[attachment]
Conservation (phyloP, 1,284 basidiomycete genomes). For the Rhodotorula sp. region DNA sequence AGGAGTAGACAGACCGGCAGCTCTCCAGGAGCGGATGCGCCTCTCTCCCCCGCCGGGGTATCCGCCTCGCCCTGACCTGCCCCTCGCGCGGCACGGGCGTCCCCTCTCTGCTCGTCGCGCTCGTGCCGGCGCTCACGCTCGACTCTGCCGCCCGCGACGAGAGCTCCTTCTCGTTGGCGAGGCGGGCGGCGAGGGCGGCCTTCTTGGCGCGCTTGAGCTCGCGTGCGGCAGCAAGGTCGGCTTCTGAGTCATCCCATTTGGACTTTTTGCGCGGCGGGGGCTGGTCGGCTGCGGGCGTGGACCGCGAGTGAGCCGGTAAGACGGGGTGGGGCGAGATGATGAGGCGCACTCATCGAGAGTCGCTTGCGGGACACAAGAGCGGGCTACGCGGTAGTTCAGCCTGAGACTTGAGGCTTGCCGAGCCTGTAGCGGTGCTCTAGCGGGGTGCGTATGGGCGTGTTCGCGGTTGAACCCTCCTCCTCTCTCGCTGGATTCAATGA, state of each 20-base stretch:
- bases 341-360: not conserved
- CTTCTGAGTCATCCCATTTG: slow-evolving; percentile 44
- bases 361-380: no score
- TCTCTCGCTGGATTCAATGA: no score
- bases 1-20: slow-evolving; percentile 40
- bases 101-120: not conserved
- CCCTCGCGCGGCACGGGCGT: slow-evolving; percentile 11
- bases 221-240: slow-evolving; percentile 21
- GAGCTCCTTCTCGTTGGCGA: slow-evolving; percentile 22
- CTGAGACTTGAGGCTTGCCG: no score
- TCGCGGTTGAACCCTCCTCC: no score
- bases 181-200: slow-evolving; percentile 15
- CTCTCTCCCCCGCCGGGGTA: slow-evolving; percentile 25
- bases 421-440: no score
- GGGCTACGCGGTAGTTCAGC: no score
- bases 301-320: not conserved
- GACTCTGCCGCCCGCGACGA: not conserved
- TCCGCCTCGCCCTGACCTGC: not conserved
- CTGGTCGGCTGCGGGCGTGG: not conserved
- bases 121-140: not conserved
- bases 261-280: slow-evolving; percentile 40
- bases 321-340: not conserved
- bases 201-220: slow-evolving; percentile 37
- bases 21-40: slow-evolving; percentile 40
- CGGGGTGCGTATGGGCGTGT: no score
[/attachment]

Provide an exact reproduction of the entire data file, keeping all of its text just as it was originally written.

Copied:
Conservation (phyloP, 1,284 basidiomycete genomes). For the Rhodotorula sp. region DNA sequence AGGAGTAGACAGACCGGCAGCTCTCCAGGAGCGGATGCGCCTCTCTCCCCCGCCGGGGTATCCGCCTCGCCCTGACCTGCCCCTCGCGCGGCACGGGCGTCCCCTCTCTGCTCGTCGCGCTCGTGCCGGCGCTCACGCTCGACTCTGCCGCCCGCGACGAGAGCTCCTTCTCGTTGGCGAGGCGGGCGGCGAGGGCGGCCTTCTTGGCGCGCTTGAGCTCGCGTGCGGCAGCAAGGTCGGCTTCTGAGTCATCCCATTTGGACTTTTTGCGCGGCGGGGGCTGGTCGGCTGCGGGCGTGGACCGCGAGTGAGCCGGTAAGACGGGGTGGGGCGAGATGATGAGGCGCACTCATCGAGAGTCGCTTGCGGGACACAAGAGCGGGCTACGCGGTAGTTCAGCCTGAGACTTGAGGCTTGCCGAGCCTGTAGCGGTGCTCTAGCGGGGTGCGTATGGGCGTGTTCGCGGTTGAACCCTCCTCCTCTCTCGCTGGATTCAATGA, state of each 20-base stretch:
- bases 341-360: not conserved
- CTTCTGAGTCATCCCATTTG: slow-evolving; percentile 44
- bases 361-380: no score
- TCTCTCGCTGGATTCAATGA: no score
- bases 1-20: slow-evolving; percentile 40
- bases 101-120: not conserved
- CCCTCGCGCGGCACGGGCGT: slow-evolving; percentile 11
- bases 221-240: slow-evolving; percentile 21
- GAGCTCCTTCTCGTTGGCGA: slow-evolving; percentile 22
- CTGAGACTTGAGGCTTGCCG: no score
- TCGCGGTTGAACCCTCCTCC: no score
- bases 181-200: slow-evolving; percentile 15
- CTCTCTCCCCCGCCGGGGTA: slow-evolving; percentile 25
- bases 421-440: no score
- GGGCTACGCGGTAGTTCAGC: no score
- bases 301-320: not conserved
- GACTCTGCCGCCCGCGACGA: not conserved
- TCCGCCTCGCCCTGACCTGC: not conserved
- CTGGTCGGCTGCGGGCGTGG: not conserved
- bases 121-140: not conserved
- bases 261-280: slow-evolving; percentile 40
- bases 321-340: not conserved
- bases 201-220: slow-evolving; percentile 37
- bases 21-40: slow-evolving; percentile 40
- CGGGGTGCGTATGGGCGTGT: no score